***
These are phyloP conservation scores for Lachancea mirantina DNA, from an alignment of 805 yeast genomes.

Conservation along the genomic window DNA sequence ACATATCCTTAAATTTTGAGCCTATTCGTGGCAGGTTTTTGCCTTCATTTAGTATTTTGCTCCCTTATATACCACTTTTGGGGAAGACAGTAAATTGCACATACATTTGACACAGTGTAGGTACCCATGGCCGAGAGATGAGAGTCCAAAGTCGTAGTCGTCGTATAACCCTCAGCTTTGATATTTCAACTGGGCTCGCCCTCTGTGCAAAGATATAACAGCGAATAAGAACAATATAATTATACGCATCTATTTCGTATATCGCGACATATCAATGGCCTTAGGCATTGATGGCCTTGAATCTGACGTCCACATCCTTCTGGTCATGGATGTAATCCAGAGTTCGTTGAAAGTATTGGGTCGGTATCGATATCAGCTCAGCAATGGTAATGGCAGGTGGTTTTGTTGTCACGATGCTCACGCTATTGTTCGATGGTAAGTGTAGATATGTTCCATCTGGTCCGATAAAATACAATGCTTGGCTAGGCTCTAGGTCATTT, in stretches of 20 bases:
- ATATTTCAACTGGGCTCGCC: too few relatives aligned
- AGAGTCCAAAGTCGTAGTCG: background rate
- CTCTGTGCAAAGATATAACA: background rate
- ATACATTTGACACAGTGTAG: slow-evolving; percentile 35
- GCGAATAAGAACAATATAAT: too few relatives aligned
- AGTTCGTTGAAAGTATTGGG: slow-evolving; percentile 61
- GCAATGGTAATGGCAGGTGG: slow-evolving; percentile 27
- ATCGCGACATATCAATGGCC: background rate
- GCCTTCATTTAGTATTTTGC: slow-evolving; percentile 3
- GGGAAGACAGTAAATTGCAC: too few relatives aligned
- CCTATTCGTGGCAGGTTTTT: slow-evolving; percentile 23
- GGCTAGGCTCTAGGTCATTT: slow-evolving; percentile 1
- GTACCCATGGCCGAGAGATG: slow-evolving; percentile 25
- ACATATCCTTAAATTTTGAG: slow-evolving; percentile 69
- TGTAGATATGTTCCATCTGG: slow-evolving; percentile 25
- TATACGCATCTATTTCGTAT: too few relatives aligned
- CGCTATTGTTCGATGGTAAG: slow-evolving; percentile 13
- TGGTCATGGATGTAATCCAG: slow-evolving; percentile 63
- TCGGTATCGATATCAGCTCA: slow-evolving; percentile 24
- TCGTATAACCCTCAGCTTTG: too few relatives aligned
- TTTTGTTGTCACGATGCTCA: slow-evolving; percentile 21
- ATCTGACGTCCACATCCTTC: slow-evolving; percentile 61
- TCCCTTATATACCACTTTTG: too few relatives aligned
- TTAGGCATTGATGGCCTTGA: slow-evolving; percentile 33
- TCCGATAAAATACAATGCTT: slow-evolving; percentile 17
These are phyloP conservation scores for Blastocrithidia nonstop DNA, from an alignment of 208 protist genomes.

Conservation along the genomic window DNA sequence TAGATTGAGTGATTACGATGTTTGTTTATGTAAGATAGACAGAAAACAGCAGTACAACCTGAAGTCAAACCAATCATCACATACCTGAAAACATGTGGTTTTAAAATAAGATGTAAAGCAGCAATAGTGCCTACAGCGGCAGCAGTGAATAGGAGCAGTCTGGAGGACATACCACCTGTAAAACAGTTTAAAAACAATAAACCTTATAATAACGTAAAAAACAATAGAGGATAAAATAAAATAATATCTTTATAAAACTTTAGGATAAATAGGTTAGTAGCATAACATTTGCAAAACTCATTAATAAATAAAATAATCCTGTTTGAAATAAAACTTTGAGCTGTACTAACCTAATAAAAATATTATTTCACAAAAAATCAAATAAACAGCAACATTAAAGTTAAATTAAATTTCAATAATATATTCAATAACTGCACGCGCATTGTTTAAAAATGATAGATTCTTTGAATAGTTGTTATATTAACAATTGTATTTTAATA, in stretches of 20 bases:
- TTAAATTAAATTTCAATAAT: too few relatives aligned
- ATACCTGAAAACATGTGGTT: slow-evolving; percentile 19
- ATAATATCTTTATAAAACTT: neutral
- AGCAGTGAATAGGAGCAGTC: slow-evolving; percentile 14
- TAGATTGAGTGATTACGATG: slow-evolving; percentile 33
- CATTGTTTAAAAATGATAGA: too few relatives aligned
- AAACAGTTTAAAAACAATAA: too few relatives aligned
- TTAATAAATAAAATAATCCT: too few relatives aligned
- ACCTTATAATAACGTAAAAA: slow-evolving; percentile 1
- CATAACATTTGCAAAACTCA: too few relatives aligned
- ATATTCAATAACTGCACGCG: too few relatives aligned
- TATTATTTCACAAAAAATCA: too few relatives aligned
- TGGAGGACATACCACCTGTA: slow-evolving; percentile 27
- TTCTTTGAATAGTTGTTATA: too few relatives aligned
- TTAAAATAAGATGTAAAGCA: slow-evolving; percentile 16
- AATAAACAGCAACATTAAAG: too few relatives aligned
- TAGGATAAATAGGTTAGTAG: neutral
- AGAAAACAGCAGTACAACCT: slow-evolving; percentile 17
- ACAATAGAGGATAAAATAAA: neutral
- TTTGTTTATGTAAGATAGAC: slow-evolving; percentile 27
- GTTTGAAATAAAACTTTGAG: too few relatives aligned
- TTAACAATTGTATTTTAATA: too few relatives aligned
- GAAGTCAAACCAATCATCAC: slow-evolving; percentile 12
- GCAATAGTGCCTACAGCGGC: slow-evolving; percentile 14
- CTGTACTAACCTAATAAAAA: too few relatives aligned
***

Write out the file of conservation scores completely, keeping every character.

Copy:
These are phyloP conservation scores for Lachancea mirantina DNA, from an alignment of 805 yeast genomes.

Conservation along the genomic window DNA sequence ACATATCCTTAAATTTTGAGCCTATTCGTGGCAGGTTTTTGCCTTCATTTAGTATTTTGCTCCCTTATATACCACTTTTGGGGAAGACAGTAAATTGCACATACATTTGACACAGTGTAGGTACCCATGGCCGAGAGATGAGAGTCCAAAGTCGTAGTCGTCGTATAACCCTCAGCTTTGATATTTCAACTGGGCTCGCCCTCTGTGCAAAGATATAACAGCGAATAAGAACAATATAATTATACGCATCTATTTCGTATATCGCGACATATCAATGGCCTTAGGCATTGATGGCCTTGAATCTGACGTCCACATCCTTCTGGTCATGGATGTAATCCAGAGTTCGTTGAAAGTATTGGGTCGGTATCGATATCAGCTCAGCAATGGTAATGGCAGGTGGTTTTGTTGTCACGATGCTCACGCTATTGTTCGATGGTAAGTGTAGATATGTTCCATCTGGTCCGATAAAATACAATGCTTGGCTAGGCTCTAGGTCATTT, in stretches of 20 bases:
- ATATTTCAACTGGGCTCGCC: too few relatives aligned
- AGAGTCCAAAGTCGTAGTCG: background rate
- CTCTGTGCAAAGATATAACA: background rate
- ATACATTTGACACAGTGTAG: slow-evolving; percentile 35
- GCGAATAAGAACAATATAAT: too few relatives aligned
- AGTTCGTTGAAAGTATTGGG: slow-evolving; percentile 61
- GCAATGGTAATGGCAGGTGG: slow-evolving; percentile 27
- ATCGCGACATATCAATGGCC: background rate
- GCCTTCATTTAGTATTTTGC: slow-evolving; percentile 3
- GGGAAGACAGTAAATTGCAC: too few relatives aligned
- CCTATTCGTGGCAGGTTTTT: slow-evolving; percentile 23
- GGCTAGGCTCTAGGTCATTT: slow-evolving; percentile 1
- GTACCCATGGCCGAGAGATG: slow-evolving; percentile 25
- ACATATCCTTAAATTTTGAG: slow-evolving; percentile 69
- TGTAGATATGTTCCATCTGG: slow-evolving; percentile 25
- TATACGCATCTATTTCGTAT: too few relatives aligned
- CGCTATTGTTCGATGGTAAG: slow-evolving; percentile 13
- TGGTCATGGATGTAATCCAG: slow-evolving; percentile 63
- TCGGTATCGATATCAGCTCA: slow-evolving; percentile 24
- TCGTATAACCCTCAGCTTTG: too few relatives aligned
- TTTTGTTGTCACGATGCTCA: slow-evolving; percentile 21
- ATCTGACGTCCACATCCTTC: slow-evolving; percentile 61
- TCCCTTATATACCACTTTTG: too few relatives aligned
- TTAGGCATTGATGGCCTTGA: slow-evolving; percentile 33
- TCCGATAAAATACAATGCTT: slow-evolving; percentile 17
These are phyloP conservation scores for Blastocrithidia nonstop DNA, from an alignment of 208 protist genomes.

Conservation along the genomic window DNA sequence TAGATTGAGTGATTACGATGTTTGTTTATGTAAGATAGACAGAAAACAGCAGTACAACCTGAAGTCAAACCAATCATCACATACCTGAAAACATGTGGTTTTAAAATAAGATGTAAAGCAGCAATAGTGCCTACAGCGGCAGCAGTGAATAGGAGCAGTCTGGAGGACATACCACCTGTAAAACAGTTTAAAAACAATAAACCTTATAATAACGTAAAAAACAATAGAGGATAAAATAAAATAATATCTTTATAAAACTTTAGGATAAATAGGTTAGTAGCATAACATTTGCAAAACTCATTAATAAATAAAATAATCCTGTTTGAAATAAAACTTTGAGCTGTACTAACCTAATAAAAATATTATTTCACAAAAAATCAAATAAACAGCAACATTAAAGTTAAATTAAATTTCAATAATATATTCAATAACTGCACGCGCATTGTTTAAAAATGATAGATTCTTTGAATAGTTGTTATATTAACAATTGTATTTTAATA, in stretches of 20 bases:
- TTAAATTAAATTTCAATAAT: too few relatives aligned
- ATACCTGAAAACATGTGGTT: slow-evolving; percentile 19
- ATAATATCTTTATAAAACTT: neutral
- AGCAGTGAATAGGAGCAGTC: slow-evolving; percentile 14
- TAGATTGAGTGATTACGATG: slow-evolving; percentile 33
- CATTGTTTAAAAATGATAGA: too few relatives aligned
- AAACAGTTTAAAAACAATAA: too few relatives aligned
- TTAATAAATAAAATAATCCT: too few relatives aligned
- ACCTTATAATAACGTAAAAA: slow-evolving; percentile 1
- CATAACATTTGCAAAACTCA: too few relatives aligned
- ATATTCAATAACTGCACGCG: too few relatives aligned
- TATTATTTCACAAAAAATCA: too few relatives aligned
- TGGAGGACATACCACCTGTA: slow-evolving; percentile 27
- TTCTTTGAATAGTTGTTATA: too few relatives aligned
- TTAAAATAAGATGTAAAGCA: slow-evolving; percentile 16
- AATAAACAGCAACATTAAAG: too few relatives aligned
- TAGGATAAATAGGTTAGTAG: neutral
- AGAAAACAGCAGTACAACCT: slow-evolving; percentile 17
- ACAATAGAGGATAAAATAAA: neutral
- TTTGTTTATGTAAGATAGAC: slow-evolving; percentile 27
- GTTTGAAATAAAACTTTGAG: too few relatives aligned
- TTAACAATTGTATTTTAATA: too few relatives aligned
- GAAGTCAAACCAATCATCAC: slow-evolving; percentile 12
- GCAATAGTGCCTACAGCGGC: slow-evolving; percentile 14
- CTGTACTAACCTAATAAAAA: too few relatives aligned